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Parrot-like dinosaurs adapted new arms as they migrated

Experts at the University of Edinburgh have identified a previously unknown species of toothless, two-fingered dinosaurs that resembled parrots around 68 million years ago. The research is providing new insight into dinosaurs known as oviraptors, which were thriving at this point in time.

The research was focused on the analysis of remarkably well-preserved skeletons of O. avarsan that were unearthed by the Edinburgh-led team in the Gobi Desert. 

The unusual new species, Oksoko avarsan, had one less finger on each forearm than other closely-related oviraptors, which had three-fingers. According to the researchers, the loss of one finger may have been an adaptation that helped dinosaurs spread during the Late Cretaceous Period.

Along with its two functional digits, O. avarsan grew to be around two meters in length. They were covered in feathers and had a large, toothless beak similar to the type seen in parrots today. 

The discovery that the dinosaurs could evolve forelimb adaptations suggests the animals could alter their diets and lifestyles, which enabled them to diversify and multiply, according to the team.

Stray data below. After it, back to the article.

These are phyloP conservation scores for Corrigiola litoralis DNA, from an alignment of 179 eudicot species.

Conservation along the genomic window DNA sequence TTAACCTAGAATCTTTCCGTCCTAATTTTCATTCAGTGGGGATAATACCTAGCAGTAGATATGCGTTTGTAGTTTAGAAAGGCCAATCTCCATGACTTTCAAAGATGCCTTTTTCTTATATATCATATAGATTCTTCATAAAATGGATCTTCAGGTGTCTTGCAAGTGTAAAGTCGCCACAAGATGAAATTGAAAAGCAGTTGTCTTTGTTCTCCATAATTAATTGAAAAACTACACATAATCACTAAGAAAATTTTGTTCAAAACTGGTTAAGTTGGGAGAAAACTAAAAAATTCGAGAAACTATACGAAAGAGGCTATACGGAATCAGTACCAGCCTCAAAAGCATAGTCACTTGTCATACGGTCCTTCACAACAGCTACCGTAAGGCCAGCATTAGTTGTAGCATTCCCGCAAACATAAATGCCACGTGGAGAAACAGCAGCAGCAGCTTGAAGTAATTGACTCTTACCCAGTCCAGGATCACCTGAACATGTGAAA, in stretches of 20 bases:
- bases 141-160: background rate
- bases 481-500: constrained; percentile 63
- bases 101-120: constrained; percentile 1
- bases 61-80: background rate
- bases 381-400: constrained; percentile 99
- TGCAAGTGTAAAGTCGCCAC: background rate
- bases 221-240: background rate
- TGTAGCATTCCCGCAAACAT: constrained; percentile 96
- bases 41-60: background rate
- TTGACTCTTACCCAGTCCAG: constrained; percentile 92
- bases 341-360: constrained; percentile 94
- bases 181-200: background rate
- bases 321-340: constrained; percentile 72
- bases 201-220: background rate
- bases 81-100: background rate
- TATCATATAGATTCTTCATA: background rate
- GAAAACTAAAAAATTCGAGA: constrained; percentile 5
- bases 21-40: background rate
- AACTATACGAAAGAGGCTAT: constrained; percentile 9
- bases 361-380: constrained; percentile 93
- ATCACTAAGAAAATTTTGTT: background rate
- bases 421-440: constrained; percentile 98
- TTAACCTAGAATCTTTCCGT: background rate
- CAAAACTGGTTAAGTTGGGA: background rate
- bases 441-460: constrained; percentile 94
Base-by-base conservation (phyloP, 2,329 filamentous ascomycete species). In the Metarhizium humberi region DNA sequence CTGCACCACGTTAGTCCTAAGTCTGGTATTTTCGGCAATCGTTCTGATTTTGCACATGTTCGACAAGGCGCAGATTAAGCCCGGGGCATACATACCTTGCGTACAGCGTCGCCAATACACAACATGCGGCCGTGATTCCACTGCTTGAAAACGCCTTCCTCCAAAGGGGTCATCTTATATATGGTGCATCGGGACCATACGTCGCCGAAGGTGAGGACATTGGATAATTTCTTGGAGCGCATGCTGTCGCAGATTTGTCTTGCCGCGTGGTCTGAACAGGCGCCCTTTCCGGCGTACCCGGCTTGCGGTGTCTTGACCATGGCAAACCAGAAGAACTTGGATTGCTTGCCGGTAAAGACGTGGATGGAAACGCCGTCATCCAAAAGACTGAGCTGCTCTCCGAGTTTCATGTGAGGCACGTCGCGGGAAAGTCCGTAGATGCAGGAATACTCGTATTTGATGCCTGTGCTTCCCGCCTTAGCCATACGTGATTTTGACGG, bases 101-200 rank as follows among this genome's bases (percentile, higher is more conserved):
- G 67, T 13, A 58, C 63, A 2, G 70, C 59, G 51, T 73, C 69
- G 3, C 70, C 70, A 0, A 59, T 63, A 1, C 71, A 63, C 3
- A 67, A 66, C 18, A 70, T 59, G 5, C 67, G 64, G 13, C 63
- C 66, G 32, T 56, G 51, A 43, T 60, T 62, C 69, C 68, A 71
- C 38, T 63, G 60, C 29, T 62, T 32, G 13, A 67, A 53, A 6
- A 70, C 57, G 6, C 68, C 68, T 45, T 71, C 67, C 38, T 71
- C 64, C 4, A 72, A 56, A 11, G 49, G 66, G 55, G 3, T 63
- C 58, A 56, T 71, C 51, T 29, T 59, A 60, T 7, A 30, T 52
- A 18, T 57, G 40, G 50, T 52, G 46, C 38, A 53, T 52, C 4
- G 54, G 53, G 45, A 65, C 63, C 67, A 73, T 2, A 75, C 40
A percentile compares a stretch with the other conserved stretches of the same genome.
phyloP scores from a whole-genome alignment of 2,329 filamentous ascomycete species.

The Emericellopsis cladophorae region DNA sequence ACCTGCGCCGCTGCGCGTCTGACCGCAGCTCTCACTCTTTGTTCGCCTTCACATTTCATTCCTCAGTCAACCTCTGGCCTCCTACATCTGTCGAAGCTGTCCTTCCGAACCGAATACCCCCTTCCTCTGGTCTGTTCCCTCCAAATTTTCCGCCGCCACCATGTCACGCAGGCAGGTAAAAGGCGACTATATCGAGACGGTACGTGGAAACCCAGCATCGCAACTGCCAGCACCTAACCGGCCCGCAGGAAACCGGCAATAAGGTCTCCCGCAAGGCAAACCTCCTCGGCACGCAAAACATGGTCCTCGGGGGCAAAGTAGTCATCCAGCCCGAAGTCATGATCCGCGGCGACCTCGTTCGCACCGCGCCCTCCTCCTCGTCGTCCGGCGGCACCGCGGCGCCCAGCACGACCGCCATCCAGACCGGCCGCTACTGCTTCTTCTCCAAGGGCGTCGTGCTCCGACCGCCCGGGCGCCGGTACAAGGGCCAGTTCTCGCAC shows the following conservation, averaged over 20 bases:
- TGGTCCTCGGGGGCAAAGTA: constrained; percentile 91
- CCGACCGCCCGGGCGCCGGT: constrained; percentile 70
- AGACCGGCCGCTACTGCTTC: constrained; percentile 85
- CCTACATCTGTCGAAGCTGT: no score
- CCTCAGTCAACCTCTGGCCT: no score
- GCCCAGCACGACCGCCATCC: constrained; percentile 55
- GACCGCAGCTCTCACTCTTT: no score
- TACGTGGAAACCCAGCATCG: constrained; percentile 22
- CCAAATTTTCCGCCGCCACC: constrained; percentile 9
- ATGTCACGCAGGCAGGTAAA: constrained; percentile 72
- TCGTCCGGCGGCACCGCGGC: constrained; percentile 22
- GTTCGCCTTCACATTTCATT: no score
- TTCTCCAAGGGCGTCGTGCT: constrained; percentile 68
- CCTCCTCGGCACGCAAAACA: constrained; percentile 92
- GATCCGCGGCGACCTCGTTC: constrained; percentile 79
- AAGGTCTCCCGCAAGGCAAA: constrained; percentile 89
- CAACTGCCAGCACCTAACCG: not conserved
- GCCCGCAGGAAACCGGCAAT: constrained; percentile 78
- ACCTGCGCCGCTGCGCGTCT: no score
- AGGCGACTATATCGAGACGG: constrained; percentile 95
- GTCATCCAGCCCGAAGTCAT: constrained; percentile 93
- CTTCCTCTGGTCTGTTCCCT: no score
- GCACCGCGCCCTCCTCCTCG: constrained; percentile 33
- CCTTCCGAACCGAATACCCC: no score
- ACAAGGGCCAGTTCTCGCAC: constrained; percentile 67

Across the evolutionary history of oviraptors, the researchers identified the reduction in size, and eventual loss, of the third finger. The experts discovered that the dinosaurs’ arms and hands changed drastically as they migrated into new geographic areas – specifically as they spread throughout North America and the Gobi Desert.

The study revealed that, like many other prehistoric species, O. avarsan was social at a young age. The fossil remains of four young dinosaurs were preserved resting together.

“Oksoko avarsan is interesting because the skeletons are very complete and the way they were preserved resting together shows that juveniles roamed together in groups,” said study lead author Dr. Gregory Funston. “But more importantly, its two-fingered hand prompted us to look at the way the hand and forelimb changed throughout the evolution of oviraptors – which hadn’t been studied before. This revealed some unexpected trends that are a key piece in the puzzle of why oviraptors were so diverse before the extinction that killed the dinosaurs.”

The study is published in the journal Royal Society Open Science.

By Chrissy Sexton, Staff Writer

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